Sir Mario Owens: Defense Claims Government Misconduct in Death-Penalty Case

Dexter Harris has provided the police with information on so many murders committed by other people that it's hard to keep it all straight. Yesterday morning, grilled in great detail in Arapahoe County District Court about his role as a confidential informant and key witness in the 2008 death sentences doled out to Robert Ray and Sir Mario Owens, Harris pleaded a bad memory -- and conceded that he was "probably high" on cocaine during at least some of his previous court appearances in the convoluted case.

"It's been a long time, man," Harris grumbled on the stand, after complaining that defense attorneys had "placed my life in danger repeatedly" by forcing him to testify about his jailhouse snitching.

See also: Sir Mario Owens: Attorneys Decry Secrecy in Death-Penalty Case

The hearing before Judge Gerald Rafferty was the first opportunity attorneys for Owens have had to present evidence in open court in support of their claim that the high-profile trials of their client and Ray were tainted by government misconduct. The alleged bad behavior includes a failure to disclose information to the defense and supposed "incentives" awarded to reluctant witnesses to persuade them to testify -- for example, as we first reported in 2011, the highly unusual decision by prosecutors to donate a car to one witness and pay for auto insurance, while failing to report that arrangement to the defense before trial.

In separate trials, Owens and co-defendant Ray were both sentenced to death for the 2005 murder of Javad Marshall-Fields; Marshall-Fields had been expected to testify against the two men in another homicide investigation. (Owens also received the death penalty for the murder of Marshall-Fields's fiancee, Vivian Wolfe, while Ray got life without parole for her death.) Their prosecution, one of several death-penalty cases pursued by former Eighteenth Judicial District Attorney Carol Chambers, was conducted in an atmosphere of exceptionally stringent security, with attorneys subject to gag orders, many court motions filed under seal, witness names purged from documents and transcripts denied to news organizations -- all ostensibly to protect witnesses from possible intimidation and reprisals. Although Judge Rafferty finally made a redacted version of the court records publicly available earlier this year, many details, including the identity or location of some witnesses referred to by names such as "Source 56," remain secret.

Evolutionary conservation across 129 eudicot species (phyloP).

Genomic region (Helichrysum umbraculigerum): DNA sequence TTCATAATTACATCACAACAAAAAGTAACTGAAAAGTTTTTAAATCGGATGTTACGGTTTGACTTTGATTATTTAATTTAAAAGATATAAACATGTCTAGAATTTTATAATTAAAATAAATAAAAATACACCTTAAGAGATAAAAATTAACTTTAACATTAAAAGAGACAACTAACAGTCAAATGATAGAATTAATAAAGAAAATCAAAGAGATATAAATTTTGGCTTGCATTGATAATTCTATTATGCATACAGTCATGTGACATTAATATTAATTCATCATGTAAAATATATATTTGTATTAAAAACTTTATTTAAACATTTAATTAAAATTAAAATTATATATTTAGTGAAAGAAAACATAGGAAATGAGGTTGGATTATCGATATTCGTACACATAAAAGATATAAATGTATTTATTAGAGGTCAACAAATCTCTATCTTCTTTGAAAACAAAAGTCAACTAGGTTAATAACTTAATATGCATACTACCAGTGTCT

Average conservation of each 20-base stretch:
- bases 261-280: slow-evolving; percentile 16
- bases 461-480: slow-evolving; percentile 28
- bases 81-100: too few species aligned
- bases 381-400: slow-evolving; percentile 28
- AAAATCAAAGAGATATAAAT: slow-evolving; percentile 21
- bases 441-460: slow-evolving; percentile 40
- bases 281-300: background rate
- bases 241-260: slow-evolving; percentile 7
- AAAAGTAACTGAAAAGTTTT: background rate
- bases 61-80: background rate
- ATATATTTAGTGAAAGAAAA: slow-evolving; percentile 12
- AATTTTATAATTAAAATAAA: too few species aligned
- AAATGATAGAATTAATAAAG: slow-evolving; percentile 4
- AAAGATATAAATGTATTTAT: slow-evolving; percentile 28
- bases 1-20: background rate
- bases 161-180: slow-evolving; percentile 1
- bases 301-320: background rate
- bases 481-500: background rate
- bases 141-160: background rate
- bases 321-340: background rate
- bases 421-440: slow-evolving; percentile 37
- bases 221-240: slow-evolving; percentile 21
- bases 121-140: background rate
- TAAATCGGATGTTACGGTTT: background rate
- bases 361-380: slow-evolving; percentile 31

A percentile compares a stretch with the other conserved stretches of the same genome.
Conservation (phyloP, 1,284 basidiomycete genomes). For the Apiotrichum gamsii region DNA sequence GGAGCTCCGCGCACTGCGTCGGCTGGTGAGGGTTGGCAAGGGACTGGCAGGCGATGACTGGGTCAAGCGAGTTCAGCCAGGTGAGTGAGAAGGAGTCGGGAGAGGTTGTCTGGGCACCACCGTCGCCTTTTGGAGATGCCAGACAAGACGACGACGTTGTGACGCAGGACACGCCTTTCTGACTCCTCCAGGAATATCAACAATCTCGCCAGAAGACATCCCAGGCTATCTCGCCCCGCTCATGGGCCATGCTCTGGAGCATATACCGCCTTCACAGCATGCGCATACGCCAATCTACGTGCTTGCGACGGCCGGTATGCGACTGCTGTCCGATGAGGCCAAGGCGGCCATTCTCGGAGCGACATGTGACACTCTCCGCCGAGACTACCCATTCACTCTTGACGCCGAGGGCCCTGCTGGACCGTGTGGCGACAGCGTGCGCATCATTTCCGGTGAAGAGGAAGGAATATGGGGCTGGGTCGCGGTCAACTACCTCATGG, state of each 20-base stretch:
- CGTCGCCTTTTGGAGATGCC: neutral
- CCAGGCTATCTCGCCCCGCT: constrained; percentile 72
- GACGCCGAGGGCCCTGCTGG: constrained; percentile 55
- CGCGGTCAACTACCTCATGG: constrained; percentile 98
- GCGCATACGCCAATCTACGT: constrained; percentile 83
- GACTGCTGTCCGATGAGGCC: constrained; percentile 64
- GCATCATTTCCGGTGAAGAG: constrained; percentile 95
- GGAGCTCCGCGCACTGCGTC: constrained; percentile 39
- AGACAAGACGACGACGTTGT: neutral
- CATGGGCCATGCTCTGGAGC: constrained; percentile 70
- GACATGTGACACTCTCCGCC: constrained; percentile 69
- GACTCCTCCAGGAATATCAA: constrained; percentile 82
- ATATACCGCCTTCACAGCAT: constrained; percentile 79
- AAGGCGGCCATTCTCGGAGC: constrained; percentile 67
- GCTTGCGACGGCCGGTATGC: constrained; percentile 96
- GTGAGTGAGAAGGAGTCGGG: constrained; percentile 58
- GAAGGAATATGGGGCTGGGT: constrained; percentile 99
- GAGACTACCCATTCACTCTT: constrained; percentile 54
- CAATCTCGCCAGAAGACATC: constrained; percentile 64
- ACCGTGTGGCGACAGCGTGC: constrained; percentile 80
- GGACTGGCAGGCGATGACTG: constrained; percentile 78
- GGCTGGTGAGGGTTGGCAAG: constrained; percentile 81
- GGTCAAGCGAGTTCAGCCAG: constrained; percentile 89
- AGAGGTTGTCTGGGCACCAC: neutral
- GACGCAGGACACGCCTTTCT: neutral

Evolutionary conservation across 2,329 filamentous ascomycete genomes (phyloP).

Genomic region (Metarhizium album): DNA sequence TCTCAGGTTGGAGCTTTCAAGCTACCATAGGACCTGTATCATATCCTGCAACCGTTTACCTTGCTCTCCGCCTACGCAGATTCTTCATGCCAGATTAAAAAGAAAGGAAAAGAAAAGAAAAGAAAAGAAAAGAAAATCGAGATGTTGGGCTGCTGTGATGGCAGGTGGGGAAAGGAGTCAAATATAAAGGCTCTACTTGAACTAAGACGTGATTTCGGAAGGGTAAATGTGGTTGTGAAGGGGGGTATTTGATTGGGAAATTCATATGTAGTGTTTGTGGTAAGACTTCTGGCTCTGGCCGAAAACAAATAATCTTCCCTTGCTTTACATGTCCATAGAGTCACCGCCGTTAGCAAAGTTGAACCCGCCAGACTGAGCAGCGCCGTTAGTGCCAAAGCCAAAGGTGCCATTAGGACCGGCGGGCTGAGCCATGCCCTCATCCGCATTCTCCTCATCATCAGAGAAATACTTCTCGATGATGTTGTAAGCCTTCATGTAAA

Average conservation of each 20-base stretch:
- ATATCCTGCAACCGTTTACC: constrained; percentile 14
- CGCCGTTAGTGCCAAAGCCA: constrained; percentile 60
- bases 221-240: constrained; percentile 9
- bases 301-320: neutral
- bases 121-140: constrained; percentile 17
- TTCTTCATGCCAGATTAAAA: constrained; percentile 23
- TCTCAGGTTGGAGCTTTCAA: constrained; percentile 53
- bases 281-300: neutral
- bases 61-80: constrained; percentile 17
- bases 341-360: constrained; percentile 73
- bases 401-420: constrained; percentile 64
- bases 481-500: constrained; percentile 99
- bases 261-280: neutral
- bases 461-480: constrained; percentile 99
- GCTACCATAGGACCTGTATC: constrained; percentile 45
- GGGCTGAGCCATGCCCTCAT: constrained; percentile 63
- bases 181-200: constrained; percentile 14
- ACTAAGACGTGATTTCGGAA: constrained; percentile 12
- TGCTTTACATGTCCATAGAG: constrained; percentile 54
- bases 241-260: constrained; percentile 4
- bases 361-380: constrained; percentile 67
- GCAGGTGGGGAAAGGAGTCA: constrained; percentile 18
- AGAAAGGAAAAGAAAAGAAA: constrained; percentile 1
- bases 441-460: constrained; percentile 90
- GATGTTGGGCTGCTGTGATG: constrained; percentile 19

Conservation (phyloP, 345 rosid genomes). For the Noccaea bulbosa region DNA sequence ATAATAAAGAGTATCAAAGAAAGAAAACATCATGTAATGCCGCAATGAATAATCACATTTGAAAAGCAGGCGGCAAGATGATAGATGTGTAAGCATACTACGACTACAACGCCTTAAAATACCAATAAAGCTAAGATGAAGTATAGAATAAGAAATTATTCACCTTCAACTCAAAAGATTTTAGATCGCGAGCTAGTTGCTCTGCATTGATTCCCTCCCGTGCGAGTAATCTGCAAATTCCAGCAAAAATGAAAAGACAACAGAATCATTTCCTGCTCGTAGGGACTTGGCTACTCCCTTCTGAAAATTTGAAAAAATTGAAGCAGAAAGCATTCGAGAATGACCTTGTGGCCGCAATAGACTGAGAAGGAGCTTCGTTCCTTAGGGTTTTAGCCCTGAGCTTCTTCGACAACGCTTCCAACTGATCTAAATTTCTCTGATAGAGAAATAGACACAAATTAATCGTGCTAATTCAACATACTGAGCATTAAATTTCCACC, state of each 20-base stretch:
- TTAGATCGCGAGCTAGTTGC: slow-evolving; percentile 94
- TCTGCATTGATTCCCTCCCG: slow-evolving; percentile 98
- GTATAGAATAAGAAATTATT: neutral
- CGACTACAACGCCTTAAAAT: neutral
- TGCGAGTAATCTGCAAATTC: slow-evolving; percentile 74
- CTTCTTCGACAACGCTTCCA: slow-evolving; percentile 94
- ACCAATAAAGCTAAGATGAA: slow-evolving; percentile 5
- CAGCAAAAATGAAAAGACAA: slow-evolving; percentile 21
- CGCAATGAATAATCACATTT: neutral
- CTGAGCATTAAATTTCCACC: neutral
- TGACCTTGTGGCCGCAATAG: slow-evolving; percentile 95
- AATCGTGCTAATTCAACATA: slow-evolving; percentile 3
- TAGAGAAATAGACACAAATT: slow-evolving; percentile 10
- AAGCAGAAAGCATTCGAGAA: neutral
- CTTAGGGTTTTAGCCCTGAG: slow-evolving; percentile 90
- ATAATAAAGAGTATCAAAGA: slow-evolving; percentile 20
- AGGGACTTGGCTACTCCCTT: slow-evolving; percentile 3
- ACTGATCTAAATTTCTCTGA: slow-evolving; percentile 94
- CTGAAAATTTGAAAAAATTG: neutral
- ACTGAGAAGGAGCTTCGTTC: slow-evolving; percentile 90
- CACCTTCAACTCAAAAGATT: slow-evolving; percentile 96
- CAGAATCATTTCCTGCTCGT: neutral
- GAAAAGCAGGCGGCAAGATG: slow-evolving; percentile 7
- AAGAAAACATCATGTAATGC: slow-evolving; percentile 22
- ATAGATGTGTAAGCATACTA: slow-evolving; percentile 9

Defense attorneys have contended that the security measures put them at a serious disadvantage, hampering their ability to interview witnesses or impeach them. At yesterday's hearing, Owens attorney Jim Castle told Rafferty that his team was still learning new details about the degree to which Harris was involved in assisting police in various drug and homicide investigations. Meanwhile, Harris, who'd previously admitted to having "some misgivings" about the testimony he'd provided at trial against Ray and Owens, accused the defense team of trying to intimidate him and extracting information from him under duress.

Now 53 and serving a 64-year sentence for aggravated robbery, Harris was in the Arapahoe County jail on domestic violence charges in 2006 when, he says, the much younger Ray found out they knew some of the same people in the Gangster Disciples and began boasting to him about the Marshall-Fields homicide.

"He was trying to explain his case to me," Harris testified yesterday. "We were affiliated with the same gang. It wasn't remorseful statements. He was trying to find ways to beat the case."

At the time, Harris conceded, he was feeling the pains of cocaine withdrawal and was eager to get out of jail -- but unable to make bond. "I'm going to get the fuck out of here any fucking way I can," he told his wife during one phone call. About two weeks later, he wrote a letter to the Arapahoe County District Attorney, claiming to have "vital information" about the Marshall-Fields slaying and other homicides.

After meeting with Aurora police detectives, Harris was able to obtain a personal recognizance bond. He assisted Aurora PD in an attempted undercover drug buy (that evidently led to no arrests), received lodging and King Soopers gift cards from the government as a protected witness, and continued to get high and rack up probation violations and new charges. He also provided information to police concerning two other homicides -- apparently derived from other jailhouse braggarts -- but it's not clear if that led to any real breaks in those cases.

Castle was openly skeptical of Harris's claim that he came forward with his information because he doesn't condone murder. "Why do all these people charged with murder and attempted murder tell you all these details about their cases?" he asked.

Harris smiled. "You would have to ask them," he said.

Owens sat motionless at the defense table throughout much of the morning -- like Harris, shackled and wearing orange Arapahoe County jail scrubs. Testimony in his bid for post-conviction relief is expected to continue through the rest of this week.

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Alan Prendergast has been writing for Westword for over thirty years. He teaches journalism at Colorado College; his stories about the justice system, historic crimes, high-security prisons and death by misadventure have won numerous awards and appeared in a wide range of magazines and anthologies.
Contact: Alan Prendergast